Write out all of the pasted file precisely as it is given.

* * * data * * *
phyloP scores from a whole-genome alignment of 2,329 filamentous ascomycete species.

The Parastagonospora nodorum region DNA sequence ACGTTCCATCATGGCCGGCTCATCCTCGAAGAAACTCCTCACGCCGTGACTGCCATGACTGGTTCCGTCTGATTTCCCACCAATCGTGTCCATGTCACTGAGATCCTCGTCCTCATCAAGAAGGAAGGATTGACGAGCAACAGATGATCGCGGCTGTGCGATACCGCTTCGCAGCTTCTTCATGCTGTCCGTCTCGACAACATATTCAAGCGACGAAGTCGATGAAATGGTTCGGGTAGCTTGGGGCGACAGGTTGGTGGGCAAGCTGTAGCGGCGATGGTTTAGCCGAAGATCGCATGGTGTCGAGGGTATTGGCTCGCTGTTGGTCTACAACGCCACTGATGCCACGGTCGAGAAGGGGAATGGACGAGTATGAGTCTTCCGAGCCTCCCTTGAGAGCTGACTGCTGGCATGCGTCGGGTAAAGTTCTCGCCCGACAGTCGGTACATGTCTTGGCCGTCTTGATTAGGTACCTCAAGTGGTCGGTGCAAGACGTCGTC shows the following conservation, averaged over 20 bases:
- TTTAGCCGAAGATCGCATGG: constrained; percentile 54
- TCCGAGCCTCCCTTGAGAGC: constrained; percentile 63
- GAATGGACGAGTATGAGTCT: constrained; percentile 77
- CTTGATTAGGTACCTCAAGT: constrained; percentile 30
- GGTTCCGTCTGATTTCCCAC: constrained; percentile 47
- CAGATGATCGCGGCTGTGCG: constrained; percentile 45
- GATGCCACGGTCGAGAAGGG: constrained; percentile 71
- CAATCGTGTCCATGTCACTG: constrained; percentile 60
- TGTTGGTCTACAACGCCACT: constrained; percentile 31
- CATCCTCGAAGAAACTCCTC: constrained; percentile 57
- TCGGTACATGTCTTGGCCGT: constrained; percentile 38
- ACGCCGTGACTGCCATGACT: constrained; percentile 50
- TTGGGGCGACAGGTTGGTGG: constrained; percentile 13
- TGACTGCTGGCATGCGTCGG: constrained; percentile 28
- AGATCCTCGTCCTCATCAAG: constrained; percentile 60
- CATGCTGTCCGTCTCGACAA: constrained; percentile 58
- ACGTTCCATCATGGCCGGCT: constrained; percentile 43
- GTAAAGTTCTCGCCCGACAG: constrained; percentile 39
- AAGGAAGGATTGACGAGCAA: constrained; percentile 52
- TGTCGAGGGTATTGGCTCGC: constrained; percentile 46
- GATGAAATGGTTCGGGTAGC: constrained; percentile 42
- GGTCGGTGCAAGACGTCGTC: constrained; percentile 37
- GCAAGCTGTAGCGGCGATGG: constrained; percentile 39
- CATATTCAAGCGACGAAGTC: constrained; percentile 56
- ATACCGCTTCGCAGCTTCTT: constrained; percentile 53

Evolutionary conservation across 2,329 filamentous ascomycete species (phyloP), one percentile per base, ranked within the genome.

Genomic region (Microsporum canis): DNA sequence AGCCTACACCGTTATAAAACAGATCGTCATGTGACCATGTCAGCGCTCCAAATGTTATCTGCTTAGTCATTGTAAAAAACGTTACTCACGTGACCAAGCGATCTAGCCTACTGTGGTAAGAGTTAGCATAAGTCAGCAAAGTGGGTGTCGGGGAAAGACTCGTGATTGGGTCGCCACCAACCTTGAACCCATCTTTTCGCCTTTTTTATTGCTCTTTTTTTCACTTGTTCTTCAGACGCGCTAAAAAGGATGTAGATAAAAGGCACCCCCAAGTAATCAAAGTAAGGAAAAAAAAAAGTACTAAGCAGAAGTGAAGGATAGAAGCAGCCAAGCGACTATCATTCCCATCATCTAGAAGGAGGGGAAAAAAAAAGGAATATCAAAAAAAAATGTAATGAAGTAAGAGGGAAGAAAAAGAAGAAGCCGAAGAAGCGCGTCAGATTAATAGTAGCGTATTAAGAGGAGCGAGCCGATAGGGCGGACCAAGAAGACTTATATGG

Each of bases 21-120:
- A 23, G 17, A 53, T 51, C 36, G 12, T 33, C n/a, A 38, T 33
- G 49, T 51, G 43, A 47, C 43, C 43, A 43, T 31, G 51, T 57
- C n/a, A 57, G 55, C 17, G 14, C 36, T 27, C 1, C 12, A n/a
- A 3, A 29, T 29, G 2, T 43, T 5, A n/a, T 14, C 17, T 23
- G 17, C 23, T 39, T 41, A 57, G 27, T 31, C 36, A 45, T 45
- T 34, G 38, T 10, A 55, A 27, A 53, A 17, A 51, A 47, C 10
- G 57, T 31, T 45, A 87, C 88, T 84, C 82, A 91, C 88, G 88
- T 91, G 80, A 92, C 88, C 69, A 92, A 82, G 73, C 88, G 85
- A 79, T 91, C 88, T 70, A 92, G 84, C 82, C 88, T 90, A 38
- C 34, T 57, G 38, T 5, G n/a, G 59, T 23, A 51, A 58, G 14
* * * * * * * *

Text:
phyloP scores from a whole-genome alignment of 2,329 filamentous ascomycete species.

The Parastagonospora nodorum region DNA sequence ACGTTCCATCATGGCCGGCTCATCCTCGAAGAAACTCCTCACGCCGTGACTGCCATGACTGGTTCCGTCTGATTTCCCACCAATCGTGTCCATGTCACTGAGATCCTCGTCCTCATCAAGAAGGAAGGATTGACGAGCAACAGATGATCGCGGCTGTGCGATACCGCTTCGCAGCTTCTTCATGCTGTCCGTCTCGACAACATATTCAAGCGACGAAGTCGATGAAATGGTTCGGGTAGCTTGGGGCGACAGGTTGGTGGGCAAGCTGTAGCGGCGATGGTTTAGCCGAAGATCGCATGGTGTCGAGGGTATTGGCTCGCTGTTGGTCTACAACGCCACTGATGCCACGGTCGAGAAGGGGAATGGACGAGTATGAGTCTTCCGAGCCTCCCTTGAGAGCTGACTGCTGGCATGCGTCGGGTAAAGTTCTCGCCCGACAGTCGGTACATGTCTTGGCCGTCTTGATTAGGTACCTCAAGTGGTCGGTGCAAGACGTCGTC shows the following conservation, averaged over 20 bases:
- TTTAGCCGAAGATCGCATGG: constrained; percentile 54
- TCCGAGCCTCCCTTGAGAGC: constrained; percentile 63
- GAATGGACGAGTATGAGTCT: constrained; percentile 77
- CTTGATTAGGTACCTCAAGT: constrained; percentile 30
- GGTTCCGTCTGATTTCCCAC: constrained; percentile 47
- CAGATGATCGCGGCTGTGCG: constrained; percentile 45
- GATGCCACGGTCGAGAAGGG: constrained; percentile 71
- CAATCGTGTCCATGTCACTG: constrained; percentile 60
- TGTTGGTCTACAACGCCACT: constrained; percentile 31
- CATCCTCGAAGAAACTCCTC: constrained; percentile 57
- TCGGTACATGTCTTGGCCGT: constrained; percentile 38
- ACGCCGTGACTGCCATGACT: constrained; percentile 50
- TTGGGGCGACAGGTTGGTGG: constrained; percentile 13
- TGACTGCTGGCATGCGTCGG: constrained; percentile 28
- AGATCCTCGTCCTCATCAAG: constrained; percentile 60
- CATGCTGTCCGTCTCGACAA: constrained; percentile 58
- ACGTTCCATCATGGCCGGCT: constrained; percentile 43
- GTAAAGTTCTCGCCCGACAG: constrained; percentile 39
- AAGGAAGGATTGACGAGCAA: constrained; percentile 52
- TGTCGAGGGTATTGGCTCGC: constrained; percentile 46
- GATGAAATGGTTCGGGTAGC: constrained; percentile 42
- GGTCGGTGCAAGACGTCGTC: constrained; percentile 37
- GCAAGCTGTAGCGGCGATGG: constrained; percentile 39
- CATATTCAAGCGACGAAGTC: constrained; percentile 56
- ATACCGCTTCGCAGCTTCTT: constrained; percentile 53

Evolutionary conservation across 2,329 filamentous ascomycete species (phyloP), one percentile per base, ranked within the genome.

Genomic region (Microsporum canis): DNA sequence AGCCTACACCGTTATAAAACAGATCGTCATGTGACCATGTCAGCGCTCCAAATGTTATCTGCTTAGTCATTGTAAAAAACGTTACTCACGTGACCAAGCGATCTAGCCTACTGTGGTAAGAGTTAGCATAAGTCAGCAAAGTGGGTGTCGGGGAAAGACTCGTGATTGGGTCGCCACCAACCTTGAACCCATCTTTTCGCCTTTTTTATTGCTCTTTTTTTCACTTGTTCTTCAGACGCGCTAAAAAGGATGTAGATAAAAGGCACCCCCAAGTAATCAAAGTAAGGAAAAAAAAAAGTACTAAGCAGAAGTGAAGGATAGAAGCAGCCAAGCGACTATCATTCCCATCATCTAGAAGGAGGGGAAAAAAAAAGGAATATCAAAAAAAAATGTAATGAAGTAAGAGGGAAGAAAAAGAAGAAGCCGAAGAAGCGCGTCAGATTAATAGTAGCGTATTAAGAGGAGCGAGCCGATAGGGCGGACCAAGAAGACTTATATGG

Each of bases 21-120:
- A 23, G 17, A 53, T 51, C 36, G 12, T 33, C n/a, A 38, T 33
- G 49, T 51, G 43, A 47, C 43, C 43, A 43, T 31, G 51, T 57
- C n/a, A 57, G 55, C 17, G 14, C 36, T 27, C 1, C 12, A n/a
- A 3, A 29, T 29, G 2, T 43, T 5, A n/a, T 14, C 17, T 23
- G 17, C 23, T 39, T 41, A 57, G 27, T 31, C 36, A 45, T 45
- T 34, G 38, T 10, A 55, A 27, A 53, A 17, A 51, A 47, C 10
- G 57, T 31, T 45, A 87, C 88, T 84, C 82, A 91, C 88, G 88
- T 91, G 80, A 92, C 88, C 69, A 92, A 82, G 73, C 88, G 85
- A 79, T 91, C 88, T 70, A 92, G 84, C 82, C 88, T 90, A 38
- C 34, T 57, G 38, T 5, G n/a, G 59, T 23, A 51, A 58, G 14